You know what my biggest problem with romantic comedies is? It isn’t that they all follow virtually the same exact scenario (meet, love, fight, love, end), it’s that they all insult our intelligence on the most rudimentary of practices.
Take, for instance, the basic understanding of time, a principle What’s Your Number? disregards regularly. But I’m getting ahead of myself.
In What’s Your Number?, Anna Farris plays Ally Darling (awful name), who, after being dumped and fired, proclaims that she will not sleep with another guy until she’s sure she’s met “the one” (a proclamation she keeps for roughly three hours, but oh well.) To keep the number of her sexual partners unmoving, she decides to hunt down her exes and wed one of them instead of putting in work with a new guy. But because she doesn’t know how to use Facebook or Twitter, she hires her manwhore neighbor, Colin (Chris Evans) to help her.
So about that whole time thing. In one extended sequence, Colin gives Ally information about an ex that currently works on the Hill in DC. Ally travels by train from Boston (the movie takes place there, despite the fact that no one speaks with an accent) to DC. Once there, she quickly runs into her ex, who puts her up in a nice hotel. Later, the ex delivers a very small, very stylish red dress to Ally’s hotel room, which she dutifully wears to a lavish event that evening. Things go wrong and suddenly we cut to Ally walking up her apartment stairs, still in the red dress, giving Colin a play-by-play of the night’s faults.
Now, let’s say this event in DC started around… 8 p.m. (the weather is warm and it is clearly night time). Maybe they’re at the event for… 30 minutes before everything falls apart. Ally takes a cab to her hotel, packs, and gets to the train station by, oh, 9:30. She’d be on the train for at least six hours, probably longer. 3:30 a.m. She gets a cab from the train station to her apartment, where it is most likely upwards of 4 a.m. So, at 4 a.m., not only is Colin awake, standing outside his door, hanging on Ally’s every word, but Ally is still wearing the tight red dress that she bitched about all night. Did she change? Nope. Is she tired? Nope! Oh and did I mentioned that after Ally gets back, the two order a pizza, spilt eight beers, sneak into the TD Garden (where the Celtics play), play two games of basketball and go skinny dipping in the river, all before sunrise? That’s a lot in an hour and a half.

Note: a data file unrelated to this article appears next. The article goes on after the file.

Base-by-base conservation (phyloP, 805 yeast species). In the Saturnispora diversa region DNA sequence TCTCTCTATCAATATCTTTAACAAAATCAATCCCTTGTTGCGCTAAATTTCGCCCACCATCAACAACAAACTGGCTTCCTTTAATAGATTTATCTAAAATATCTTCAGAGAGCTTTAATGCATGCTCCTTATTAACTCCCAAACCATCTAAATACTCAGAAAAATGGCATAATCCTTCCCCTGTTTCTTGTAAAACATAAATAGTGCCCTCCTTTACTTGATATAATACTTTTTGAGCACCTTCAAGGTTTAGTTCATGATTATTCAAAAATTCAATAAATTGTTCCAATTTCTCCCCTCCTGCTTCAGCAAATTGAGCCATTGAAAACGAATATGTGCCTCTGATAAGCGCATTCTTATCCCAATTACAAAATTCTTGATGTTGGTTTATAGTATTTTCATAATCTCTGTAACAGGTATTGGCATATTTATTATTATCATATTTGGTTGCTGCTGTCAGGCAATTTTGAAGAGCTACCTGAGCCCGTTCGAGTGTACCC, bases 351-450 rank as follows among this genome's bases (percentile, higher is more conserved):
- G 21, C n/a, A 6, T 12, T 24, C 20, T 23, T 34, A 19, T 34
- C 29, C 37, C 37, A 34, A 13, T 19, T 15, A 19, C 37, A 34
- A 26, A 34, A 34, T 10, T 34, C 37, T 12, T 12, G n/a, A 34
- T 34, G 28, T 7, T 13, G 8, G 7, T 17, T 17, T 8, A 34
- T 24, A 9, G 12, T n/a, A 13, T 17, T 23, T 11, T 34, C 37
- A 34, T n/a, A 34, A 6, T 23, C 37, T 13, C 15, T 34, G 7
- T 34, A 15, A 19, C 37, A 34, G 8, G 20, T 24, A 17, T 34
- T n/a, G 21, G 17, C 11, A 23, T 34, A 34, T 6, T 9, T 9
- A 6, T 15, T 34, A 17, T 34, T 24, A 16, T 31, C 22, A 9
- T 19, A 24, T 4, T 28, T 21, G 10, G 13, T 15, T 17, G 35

I’m probably being too nitpicky, I just can’t help but take notice in such gapping plot holes. Who knows, maybe you’re willing to overlook that flexible notion of time and enjoy yourself. Well, how enjoyable is it to watch a late-twentysomething lose her job but still be able to afford her massive city loft, and pay for all these dates with her exes? Shouldn’t Ally be looking for a job? Shouldn’t her family and friends encourage her to stop bitching and get paid? Better question: should I even give a shit? No, and neither should you. D-